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Data Investment Framework

Building-blocks to a desired future data system

Data has the power to change lives and create better outcomes for New Zealanders by informing government policy and decision-making.

The Government Chief Data Steward (GCDS) is committed to supporting and empowering agencies to use data more effectively.

Government holds a vast amount of data on behalf of New Zealanders. This data has the potential to be a valuable asset both for government, and outside of government, to drive innovation while contributing to economic, social and environmental progress.

Ensuring data security, and protection of privacy and confidentiality, data can provide valuable insights about ourselves and our communities as we continue to foster New Zealand's trust, confidence, and integrity.

The GCDS plays an important role to support the government's priority of gaining more value from data by facilitating and enabling an inclusive, joined-up approach to set standards and establish common capabilities across government, as well as developing data policies, infrastructure, strategies, and planning. The key to maximising value from data is ensuring agencies have the right capabilities and skills.

In recognising data as a taonga for Māori, the GCDS stewards data responsibly with, and for, future generations. We’re working with Māori to help build data capability, access more data, and realise its value as a strategic asset.

At the heart of this work is transparency around how government uses the data it holds on behalf of New Zealanders.

Over recent years Ministers and Officials have sought the GCDS’s view on government investment in data. The Data Investment Framework (Framework) was created to guide the way investment in the data system could be made to deliver to government priorities, while also building the foundations required to ensure New Zealand’s data system can meet future needs.

The framework underpins the Data Investment Plan which is a 10-year prioritised plan for investing in data needed to inform decision-making by government and New Zealanders.

The GCDS assesses data-related budget bids against the Framework and the Data Investment Plan's priorities. Following this, advice is provided to The Treasury on data system investment, for potential inclusion in their budget advice to Ministers.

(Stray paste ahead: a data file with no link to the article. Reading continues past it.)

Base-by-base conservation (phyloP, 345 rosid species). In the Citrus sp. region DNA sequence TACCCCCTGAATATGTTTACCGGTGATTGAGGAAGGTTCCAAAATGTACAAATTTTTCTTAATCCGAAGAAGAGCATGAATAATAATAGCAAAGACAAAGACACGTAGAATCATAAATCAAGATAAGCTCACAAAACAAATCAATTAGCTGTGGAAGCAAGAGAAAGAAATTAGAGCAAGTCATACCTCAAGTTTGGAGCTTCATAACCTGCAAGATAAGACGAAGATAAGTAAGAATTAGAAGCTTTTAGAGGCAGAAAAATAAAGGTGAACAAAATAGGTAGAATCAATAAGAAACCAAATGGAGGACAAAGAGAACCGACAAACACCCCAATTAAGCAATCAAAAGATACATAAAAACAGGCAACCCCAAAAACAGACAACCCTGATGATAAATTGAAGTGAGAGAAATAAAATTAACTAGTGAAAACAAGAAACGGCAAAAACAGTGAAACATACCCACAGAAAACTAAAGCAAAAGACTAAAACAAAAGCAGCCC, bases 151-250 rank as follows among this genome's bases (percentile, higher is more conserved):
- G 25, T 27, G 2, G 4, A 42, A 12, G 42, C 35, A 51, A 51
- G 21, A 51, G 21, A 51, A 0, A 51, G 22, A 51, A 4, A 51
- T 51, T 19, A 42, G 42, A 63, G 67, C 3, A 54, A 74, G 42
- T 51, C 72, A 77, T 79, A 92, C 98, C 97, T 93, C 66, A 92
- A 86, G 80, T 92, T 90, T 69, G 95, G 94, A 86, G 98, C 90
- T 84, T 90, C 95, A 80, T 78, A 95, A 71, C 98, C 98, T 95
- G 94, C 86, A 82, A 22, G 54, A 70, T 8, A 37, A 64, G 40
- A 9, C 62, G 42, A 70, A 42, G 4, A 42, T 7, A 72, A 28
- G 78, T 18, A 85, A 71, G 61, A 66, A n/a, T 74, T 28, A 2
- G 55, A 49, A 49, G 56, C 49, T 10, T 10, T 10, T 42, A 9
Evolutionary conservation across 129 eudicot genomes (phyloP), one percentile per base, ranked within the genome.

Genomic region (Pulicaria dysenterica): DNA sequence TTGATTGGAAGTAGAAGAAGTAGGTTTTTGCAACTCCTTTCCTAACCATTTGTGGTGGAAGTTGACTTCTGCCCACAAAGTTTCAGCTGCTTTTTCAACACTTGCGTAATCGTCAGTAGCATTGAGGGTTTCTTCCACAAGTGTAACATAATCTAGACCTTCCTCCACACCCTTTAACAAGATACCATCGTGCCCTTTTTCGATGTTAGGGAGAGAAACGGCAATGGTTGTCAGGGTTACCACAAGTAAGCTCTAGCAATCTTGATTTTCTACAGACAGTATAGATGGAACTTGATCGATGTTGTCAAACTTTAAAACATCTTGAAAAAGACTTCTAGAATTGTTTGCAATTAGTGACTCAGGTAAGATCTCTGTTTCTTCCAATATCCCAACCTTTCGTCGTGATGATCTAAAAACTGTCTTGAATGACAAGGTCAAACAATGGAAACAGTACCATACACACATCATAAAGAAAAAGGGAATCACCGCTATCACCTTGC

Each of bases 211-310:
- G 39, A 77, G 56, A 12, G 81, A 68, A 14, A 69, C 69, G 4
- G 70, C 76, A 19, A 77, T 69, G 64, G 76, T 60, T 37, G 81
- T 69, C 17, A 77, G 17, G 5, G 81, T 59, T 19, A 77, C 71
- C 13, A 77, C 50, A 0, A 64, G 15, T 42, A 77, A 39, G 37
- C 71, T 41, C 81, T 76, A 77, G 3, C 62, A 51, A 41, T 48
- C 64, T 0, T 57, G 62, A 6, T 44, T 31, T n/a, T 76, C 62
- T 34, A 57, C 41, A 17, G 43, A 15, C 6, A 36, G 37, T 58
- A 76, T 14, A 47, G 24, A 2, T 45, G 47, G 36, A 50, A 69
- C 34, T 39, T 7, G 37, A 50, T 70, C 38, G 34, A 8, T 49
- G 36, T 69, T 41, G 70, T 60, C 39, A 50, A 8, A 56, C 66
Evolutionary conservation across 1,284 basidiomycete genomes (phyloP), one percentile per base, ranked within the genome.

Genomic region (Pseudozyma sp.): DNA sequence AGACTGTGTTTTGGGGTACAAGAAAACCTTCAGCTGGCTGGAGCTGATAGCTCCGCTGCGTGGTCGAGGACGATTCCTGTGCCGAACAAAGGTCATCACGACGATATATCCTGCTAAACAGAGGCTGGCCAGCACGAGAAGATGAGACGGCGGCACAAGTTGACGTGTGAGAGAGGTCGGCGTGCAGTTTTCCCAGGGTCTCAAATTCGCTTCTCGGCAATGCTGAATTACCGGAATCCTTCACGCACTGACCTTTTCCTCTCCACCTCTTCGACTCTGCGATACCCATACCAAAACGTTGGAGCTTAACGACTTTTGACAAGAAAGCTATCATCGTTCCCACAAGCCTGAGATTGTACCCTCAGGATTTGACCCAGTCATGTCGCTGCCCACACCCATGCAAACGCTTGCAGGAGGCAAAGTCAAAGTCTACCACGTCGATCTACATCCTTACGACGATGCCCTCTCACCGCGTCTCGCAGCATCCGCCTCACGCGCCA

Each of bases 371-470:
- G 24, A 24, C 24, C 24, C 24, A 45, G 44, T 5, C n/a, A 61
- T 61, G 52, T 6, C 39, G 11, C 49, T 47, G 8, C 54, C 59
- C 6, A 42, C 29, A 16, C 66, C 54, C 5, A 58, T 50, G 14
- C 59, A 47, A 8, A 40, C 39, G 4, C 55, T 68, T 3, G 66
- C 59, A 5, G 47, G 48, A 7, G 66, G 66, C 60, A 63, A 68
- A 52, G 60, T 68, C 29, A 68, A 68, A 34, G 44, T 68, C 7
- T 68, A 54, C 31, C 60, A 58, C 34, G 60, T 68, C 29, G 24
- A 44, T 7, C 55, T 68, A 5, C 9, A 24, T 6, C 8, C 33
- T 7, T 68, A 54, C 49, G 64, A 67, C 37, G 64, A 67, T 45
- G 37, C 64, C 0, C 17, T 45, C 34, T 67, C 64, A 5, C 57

Data Investment Framework

How the Framework was developed and how it works

The GCDS partnered with agencies across government to develop the framework, focusing on the future needs of the data system.The GCDS partnered with agencies across government to develop the framework, focusing on the future needs of the data system.

The Framework guides what data-related initiatives government should invest in, and is informed by:

  • critical system issues that need addressing to meet future data system needs, and
  • the extent to which they deliver a ‘system-win’, which means initiatives should aim to:
    • generate positive change elsewhere in the system
    • be scalable to support implementation across the data system, yet flexible enough to adapt to future needs
    • make the system sustainable in the long-term

The Framework is used to achieve a data system:

  • where people are placed at the heart, with data improving service design and delivery while fostering trust and confidence
  • that enables the state sector, organisations and people to use information and data to inform their decision making, and to drive innovation and increase value
  • where data is used to solve complex policy questions and drive operational decision making

Critical system issues and focus areas

The critical system issues were grouped by theme to create the following focus areas for investment (the interventions part of the Framework):

  • Data governance: robust governance to ensure that data across the system is available, usable, consistent, coherent, and secure 
  • Sustainable funding: to ensure the value of system assets is maintained over their life cycle
  • Iwi-Māori data: data that is relevant to iwi-Māori needs and is designed, collected, and analysed according to te tiriti o Waitangi principles 
  • Accessible data: a system where data users are able to quickly and easily access and use the data they need   
  • Trusted and safe access to open and protected data: a secure, trusted data environment – improving the flow of data through the system.
  • Data designed for system reuse: a system focused mindset and culture to ensure that data can be shared and reused across the system
  • Improve analytical granularity: to meet the need for robust data on populations of policy interest and small geographic communities
  • Strengthened integration infrastructure: to maximise the value of existing data by enabling better insight on individuals, households and businesses.

If you'd like more information, have a question, or want to provide feedback, email

Content last reviewed October 25 2022.